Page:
Anatolia Sinitsin, 23, a student at Moscow State University, posted on Twitter: “We are so glad to hear masks and medical gloves are coming to Moscow. It’s quite difficult to find them in pharmacies. I hope the supplies can meet the needs of we Russians as much as possible.”

Advice was eagerly sought from the Chinese medical experts during their weeklong stay in Russia.

In Moscow, the team members met people from different walks of life, ranging from Chinese students to Russian officials and doctors. They also visited Kommunarka hospital, the main institution in Moscow treating patients infected with the virus.

A near-empty metro train runs in Moscow. [Photo/Agencies]

Hao, the team leader, said at the start of the visit, “Chinese doctors have arrived in Russia as the country is facing a critical time in the fight against the coronavirus.”

Immediately after they flew in, the doctors held a video conference with Chinese student representatives, teachers from Confucius Institutes in Russia and Chinese businessmen stranded in the country due to the pandemic.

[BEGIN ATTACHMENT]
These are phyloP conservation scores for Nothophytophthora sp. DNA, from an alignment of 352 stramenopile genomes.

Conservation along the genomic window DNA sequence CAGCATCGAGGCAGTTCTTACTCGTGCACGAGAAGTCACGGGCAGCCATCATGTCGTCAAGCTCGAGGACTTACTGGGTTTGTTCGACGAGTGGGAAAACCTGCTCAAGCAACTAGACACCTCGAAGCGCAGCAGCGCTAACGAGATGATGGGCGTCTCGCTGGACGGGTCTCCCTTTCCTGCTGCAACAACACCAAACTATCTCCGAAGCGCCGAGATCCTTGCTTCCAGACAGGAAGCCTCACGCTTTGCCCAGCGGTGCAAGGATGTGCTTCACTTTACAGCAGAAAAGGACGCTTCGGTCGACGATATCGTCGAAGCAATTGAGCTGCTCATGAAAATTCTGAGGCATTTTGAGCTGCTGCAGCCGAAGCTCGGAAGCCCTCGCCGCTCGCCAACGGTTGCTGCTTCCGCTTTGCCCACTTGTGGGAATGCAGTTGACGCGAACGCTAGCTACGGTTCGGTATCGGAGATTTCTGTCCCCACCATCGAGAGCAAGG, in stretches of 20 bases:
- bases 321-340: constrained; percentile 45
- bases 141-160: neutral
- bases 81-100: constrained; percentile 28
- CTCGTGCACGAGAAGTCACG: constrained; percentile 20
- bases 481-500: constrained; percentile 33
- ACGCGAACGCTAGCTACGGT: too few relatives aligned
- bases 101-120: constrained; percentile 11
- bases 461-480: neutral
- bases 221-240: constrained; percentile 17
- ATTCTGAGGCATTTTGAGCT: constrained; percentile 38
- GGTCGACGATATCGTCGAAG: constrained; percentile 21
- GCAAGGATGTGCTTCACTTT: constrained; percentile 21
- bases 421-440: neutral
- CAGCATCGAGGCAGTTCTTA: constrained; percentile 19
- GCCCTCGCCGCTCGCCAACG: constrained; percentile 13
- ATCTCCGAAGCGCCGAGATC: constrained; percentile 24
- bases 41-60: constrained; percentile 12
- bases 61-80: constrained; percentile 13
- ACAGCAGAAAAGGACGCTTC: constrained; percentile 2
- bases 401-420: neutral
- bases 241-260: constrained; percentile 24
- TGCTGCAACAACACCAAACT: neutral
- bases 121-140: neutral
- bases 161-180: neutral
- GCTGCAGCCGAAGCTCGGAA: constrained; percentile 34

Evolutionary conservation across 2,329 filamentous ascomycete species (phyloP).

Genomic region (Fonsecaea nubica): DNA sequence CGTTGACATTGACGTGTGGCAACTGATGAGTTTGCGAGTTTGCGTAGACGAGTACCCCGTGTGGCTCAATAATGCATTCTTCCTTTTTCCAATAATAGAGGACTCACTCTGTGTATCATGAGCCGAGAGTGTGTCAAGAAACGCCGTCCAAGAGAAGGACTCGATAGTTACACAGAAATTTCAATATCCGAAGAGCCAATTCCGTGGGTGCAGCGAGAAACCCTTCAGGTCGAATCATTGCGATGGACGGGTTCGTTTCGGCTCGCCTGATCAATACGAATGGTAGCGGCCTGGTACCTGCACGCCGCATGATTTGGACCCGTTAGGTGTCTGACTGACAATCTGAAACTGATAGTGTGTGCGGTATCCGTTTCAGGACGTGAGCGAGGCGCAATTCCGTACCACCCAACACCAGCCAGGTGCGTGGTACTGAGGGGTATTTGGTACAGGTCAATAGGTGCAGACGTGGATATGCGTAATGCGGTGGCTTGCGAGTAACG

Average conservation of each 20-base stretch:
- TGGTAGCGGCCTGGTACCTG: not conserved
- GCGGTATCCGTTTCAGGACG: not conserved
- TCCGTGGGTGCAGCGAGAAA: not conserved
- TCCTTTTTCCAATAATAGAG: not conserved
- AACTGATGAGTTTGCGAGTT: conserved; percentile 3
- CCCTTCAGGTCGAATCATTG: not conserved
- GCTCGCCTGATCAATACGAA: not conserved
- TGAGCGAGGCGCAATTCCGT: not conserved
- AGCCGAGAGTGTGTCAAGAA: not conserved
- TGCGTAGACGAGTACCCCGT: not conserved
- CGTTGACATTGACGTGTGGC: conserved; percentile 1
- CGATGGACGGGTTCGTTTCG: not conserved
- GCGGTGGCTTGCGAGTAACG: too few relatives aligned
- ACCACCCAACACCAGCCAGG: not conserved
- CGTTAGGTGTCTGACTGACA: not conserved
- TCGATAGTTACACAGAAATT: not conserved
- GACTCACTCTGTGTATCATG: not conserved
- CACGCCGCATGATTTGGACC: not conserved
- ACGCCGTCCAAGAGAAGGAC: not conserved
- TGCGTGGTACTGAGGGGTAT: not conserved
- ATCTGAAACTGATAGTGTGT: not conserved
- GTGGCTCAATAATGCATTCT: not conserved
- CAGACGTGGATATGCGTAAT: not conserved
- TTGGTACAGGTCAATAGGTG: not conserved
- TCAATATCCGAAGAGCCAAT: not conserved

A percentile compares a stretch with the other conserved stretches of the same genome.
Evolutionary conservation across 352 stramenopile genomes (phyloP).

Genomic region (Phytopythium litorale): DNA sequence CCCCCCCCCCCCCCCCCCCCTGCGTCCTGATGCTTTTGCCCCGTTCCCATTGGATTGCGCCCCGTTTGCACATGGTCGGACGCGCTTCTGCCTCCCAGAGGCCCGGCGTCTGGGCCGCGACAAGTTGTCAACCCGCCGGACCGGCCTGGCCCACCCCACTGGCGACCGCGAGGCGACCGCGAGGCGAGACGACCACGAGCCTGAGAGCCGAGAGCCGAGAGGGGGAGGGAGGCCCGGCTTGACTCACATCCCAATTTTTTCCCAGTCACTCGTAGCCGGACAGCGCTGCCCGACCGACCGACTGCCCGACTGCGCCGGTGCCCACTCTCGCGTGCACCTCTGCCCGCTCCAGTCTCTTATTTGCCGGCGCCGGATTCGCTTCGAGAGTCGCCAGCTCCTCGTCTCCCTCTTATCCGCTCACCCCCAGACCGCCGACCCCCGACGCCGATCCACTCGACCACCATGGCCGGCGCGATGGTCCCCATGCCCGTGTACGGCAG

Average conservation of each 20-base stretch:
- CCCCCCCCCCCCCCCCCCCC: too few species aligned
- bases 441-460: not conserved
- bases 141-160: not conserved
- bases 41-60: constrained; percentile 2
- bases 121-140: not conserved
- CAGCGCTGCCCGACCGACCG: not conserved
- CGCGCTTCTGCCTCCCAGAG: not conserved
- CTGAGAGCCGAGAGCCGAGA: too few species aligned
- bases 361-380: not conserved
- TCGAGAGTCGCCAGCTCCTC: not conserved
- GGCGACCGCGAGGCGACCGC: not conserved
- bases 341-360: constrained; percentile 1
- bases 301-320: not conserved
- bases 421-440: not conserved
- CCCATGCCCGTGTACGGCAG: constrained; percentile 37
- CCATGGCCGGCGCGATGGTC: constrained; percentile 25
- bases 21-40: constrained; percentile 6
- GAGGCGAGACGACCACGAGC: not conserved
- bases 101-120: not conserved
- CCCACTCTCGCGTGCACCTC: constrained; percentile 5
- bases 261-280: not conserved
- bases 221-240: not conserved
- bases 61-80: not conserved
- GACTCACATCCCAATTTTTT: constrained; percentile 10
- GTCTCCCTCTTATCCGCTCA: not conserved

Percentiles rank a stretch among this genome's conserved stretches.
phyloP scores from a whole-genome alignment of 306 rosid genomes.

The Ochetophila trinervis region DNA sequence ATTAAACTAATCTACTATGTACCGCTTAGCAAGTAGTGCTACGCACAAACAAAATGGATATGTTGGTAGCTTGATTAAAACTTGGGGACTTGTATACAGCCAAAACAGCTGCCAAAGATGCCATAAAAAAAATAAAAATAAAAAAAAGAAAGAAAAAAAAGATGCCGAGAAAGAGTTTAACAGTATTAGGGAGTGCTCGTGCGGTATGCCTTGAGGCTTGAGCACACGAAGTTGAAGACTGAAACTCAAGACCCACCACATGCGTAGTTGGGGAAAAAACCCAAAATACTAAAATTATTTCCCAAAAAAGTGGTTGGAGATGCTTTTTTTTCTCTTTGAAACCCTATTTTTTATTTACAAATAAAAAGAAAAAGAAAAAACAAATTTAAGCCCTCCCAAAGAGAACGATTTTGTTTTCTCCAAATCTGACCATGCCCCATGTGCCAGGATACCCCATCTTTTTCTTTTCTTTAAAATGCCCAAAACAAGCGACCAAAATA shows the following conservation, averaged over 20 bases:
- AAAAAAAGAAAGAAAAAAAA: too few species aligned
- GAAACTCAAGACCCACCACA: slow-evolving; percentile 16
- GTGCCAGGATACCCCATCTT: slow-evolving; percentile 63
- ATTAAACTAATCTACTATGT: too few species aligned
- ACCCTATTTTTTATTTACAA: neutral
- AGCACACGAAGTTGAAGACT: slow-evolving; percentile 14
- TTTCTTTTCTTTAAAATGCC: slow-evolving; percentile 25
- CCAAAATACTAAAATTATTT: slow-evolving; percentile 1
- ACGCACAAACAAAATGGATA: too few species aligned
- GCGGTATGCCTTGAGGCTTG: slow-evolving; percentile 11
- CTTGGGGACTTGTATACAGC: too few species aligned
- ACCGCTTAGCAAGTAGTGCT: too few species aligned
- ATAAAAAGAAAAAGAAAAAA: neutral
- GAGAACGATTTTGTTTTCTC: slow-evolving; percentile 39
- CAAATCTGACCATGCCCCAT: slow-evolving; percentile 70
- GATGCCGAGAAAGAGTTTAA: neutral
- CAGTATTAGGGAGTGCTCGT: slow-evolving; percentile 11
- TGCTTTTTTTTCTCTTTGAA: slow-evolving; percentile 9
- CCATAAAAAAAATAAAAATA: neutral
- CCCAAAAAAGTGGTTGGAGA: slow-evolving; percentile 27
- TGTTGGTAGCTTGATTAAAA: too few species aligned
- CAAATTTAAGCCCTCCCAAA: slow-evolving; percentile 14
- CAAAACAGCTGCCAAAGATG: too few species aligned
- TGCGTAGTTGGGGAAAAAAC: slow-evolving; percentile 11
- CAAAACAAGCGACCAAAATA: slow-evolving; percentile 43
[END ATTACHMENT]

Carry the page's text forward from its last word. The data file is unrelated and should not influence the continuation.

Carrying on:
They gave advice on how to tell if a person was infected with the virus, or had influenza. They also gave tips on avoiding infection at home or in the open air.

Xu Songtao, a virology researcher at the Chinese Center for Disease Control and Prevention and a member of the team, said they had a thorough exchange of ideas with their Russian counterparts, sharing their experience in diagnosing and treating patients.

“We believe that sharing experience is important for Russia to fight the virus. We discussed a wide range of topics with our Russian counterparts, including how to curb the spread of the virus at different stages of the pandemic, and how to treat patients who are seriously ill.

“We also had extensive discussions about laboratory testing, epidemiological surveys, management of people who have had close contact with patients, managing hospitals designated to treat the disease, disinfection in hospitals, and the feasibility and effects of treating patients with traditional Chinese medicine,” Xu said.

A Russian soldier disinfects a factory in St. Petersburg. [Photo/Agencies]

Contact reduced